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NAME

       getcwd, getwd, get_current_dir_name - get current working directory

SYNOPSIS

       #include <unistd.h>

       char *getcwd(char *buf, size_t size);

       char *getwd(char *buf);

       char *get_current_dir_name(void);

   Feature Test Macro Requirements for glibc (see feature_test_macros(7)):

       get_current_dir_name():
              _GNU_SOURCE

       getwd():
           Since glibc 2.12:
               (_XOPEN_SOURCE >= 500) && ! (_POSIX_C_SOURCE >= 200809L)
                   || /* Glibc since 2.19: */ _DEFAULT_SOURCE
                   || /* Glibc versions <= 2.19: */ _BSD_SOURCE
           Before glibc 2.12:
               _BSD_SOURCE || _XOPEN_SOURCE >= 500

DESCRIPTION

       These  functions  return  a null-terminated string containing an absolute pathname that is
       the current working directory of the calling process.  The pathname  is  returned  as  the
       function result and via the argument buf, if present.

       If  the  current  directory  is not below the root directory of the current process (e.g.,
       because the process set a new filesystem root using chroot(2) without changing its current
       directory into the new root), then, since Linux 2.6.36, the returned path will be prefixed
       with the string "(unreachable)".  Such behavior can also be caused by an unprivileged user
       by  changing  the current directory into another mount namespace.  When dealing with paths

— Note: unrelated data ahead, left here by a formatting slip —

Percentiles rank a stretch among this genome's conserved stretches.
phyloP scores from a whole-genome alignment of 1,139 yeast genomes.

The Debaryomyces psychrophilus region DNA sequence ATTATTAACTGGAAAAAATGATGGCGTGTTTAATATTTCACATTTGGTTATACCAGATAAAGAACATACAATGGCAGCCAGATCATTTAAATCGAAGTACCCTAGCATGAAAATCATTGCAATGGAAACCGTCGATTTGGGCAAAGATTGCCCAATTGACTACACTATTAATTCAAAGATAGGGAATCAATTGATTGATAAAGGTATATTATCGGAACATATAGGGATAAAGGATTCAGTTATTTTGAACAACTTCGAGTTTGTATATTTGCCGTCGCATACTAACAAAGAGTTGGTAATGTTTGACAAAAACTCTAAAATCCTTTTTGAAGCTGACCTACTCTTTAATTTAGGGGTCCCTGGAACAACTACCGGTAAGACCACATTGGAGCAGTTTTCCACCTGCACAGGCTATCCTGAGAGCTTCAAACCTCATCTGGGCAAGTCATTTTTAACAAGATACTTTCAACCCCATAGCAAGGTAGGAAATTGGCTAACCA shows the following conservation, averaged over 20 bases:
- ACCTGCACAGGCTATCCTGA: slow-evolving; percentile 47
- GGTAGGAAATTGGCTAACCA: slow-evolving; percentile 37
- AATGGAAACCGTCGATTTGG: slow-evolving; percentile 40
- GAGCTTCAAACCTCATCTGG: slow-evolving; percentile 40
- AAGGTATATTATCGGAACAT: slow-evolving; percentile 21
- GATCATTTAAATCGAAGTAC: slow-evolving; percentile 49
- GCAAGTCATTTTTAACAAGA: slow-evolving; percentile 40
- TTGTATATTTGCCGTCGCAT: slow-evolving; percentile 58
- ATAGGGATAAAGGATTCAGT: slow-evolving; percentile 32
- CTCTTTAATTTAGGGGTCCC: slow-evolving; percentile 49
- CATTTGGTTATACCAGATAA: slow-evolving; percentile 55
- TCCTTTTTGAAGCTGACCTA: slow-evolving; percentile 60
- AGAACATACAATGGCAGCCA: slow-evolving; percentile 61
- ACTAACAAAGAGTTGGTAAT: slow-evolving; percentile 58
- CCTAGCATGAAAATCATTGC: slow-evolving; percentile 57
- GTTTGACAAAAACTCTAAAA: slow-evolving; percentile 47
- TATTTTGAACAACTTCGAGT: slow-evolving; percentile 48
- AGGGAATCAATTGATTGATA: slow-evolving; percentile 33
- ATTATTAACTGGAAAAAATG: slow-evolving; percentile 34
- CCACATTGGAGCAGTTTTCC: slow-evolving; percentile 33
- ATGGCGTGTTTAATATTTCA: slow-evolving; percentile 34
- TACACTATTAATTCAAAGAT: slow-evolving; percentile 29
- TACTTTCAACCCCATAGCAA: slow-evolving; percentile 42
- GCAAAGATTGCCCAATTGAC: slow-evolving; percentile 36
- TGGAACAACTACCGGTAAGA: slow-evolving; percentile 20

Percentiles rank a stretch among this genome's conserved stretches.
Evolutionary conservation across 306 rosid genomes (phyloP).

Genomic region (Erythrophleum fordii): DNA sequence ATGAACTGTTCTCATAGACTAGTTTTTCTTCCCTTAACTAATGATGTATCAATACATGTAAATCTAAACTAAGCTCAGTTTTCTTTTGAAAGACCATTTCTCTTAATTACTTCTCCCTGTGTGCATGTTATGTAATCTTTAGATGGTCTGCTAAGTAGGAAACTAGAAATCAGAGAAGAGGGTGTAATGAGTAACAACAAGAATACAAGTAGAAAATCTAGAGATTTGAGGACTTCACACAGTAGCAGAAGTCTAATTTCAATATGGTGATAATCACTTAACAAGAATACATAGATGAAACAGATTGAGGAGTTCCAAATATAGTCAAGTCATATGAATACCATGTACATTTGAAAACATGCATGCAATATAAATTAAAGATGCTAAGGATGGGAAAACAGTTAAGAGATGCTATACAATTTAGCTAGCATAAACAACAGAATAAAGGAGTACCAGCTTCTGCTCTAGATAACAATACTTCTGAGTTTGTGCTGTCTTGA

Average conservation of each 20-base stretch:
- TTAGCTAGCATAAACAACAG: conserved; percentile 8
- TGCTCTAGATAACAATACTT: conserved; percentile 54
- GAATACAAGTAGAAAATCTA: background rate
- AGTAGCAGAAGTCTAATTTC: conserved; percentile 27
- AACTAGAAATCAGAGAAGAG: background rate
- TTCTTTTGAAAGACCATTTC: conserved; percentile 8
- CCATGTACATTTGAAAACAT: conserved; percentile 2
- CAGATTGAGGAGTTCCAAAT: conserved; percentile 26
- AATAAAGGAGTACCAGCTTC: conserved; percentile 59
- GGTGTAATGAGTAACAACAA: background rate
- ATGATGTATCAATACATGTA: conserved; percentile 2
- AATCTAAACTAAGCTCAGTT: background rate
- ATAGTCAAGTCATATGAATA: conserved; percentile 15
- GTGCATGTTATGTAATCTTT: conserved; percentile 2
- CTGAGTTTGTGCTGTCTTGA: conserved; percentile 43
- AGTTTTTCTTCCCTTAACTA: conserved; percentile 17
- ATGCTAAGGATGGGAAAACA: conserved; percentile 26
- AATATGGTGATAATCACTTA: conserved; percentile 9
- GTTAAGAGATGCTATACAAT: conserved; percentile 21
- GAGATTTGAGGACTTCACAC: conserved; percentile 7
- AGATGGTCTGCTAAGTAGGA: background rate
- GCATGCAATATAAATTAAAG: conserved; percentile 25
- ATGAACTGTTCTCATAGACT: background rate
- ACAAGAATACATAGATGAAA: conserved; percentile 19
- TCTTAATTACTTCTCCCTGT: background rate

from untrusted sources, callers of these functions should consider  checking  whether  the
       returned  path  starts  with  '/' or '(' to avoid misinterpreting an unreachable path as a
       relative path.  This is no longer true under some C libraries; see NOTES.

       The getcwd() function copies an absolute pathname of the current working directory to  the
       array pointed to by buf, which is of length size.

       If  the  length  of  the absolute pathname of the current working directory, including the
       terminating null byte, exceeds size bytes, NULL is returned, and errno is set  to  ERANGE;
       an application should check for this error, and allocate a larger buffer if necessary.

       As  an  extension  to  the  POSIX.1-2001  standard,  glibc's getcwd() allocates the buffer
       dynamically using malloc(3) if buf is NULL.  In this case, the allocated  buffer  has  the
       length  size  unless  size is zero, when buf is allocated as big as necessary.  The caller
       should free(3) the returned buffer.

       get_current_dir_name() will malloc(3) an array big enough to hold the absolute pathname of
       the  current  working directory.  If the environment variable PWD is set, and its value is
       correct, then that value will be returned.  The caller should free(3) the returned buffer.

       getwd() does not malloc(3) any memory.  The buf argument should be a pointer to  an  array
       at  least  PATH_MAX  bytes  long.   If  the length of the absolute pathname of the current
       working directory, including the terminating null byte, exceeds PATH_MAX  bytes,  NULL  is
       returned,  and errno is set to ENAMETOOLONG.  (Note that on some systems, PATH_MAX may not
       be a compile-time constant; furthermore, its value  may  depend  on  the  filesystem,  see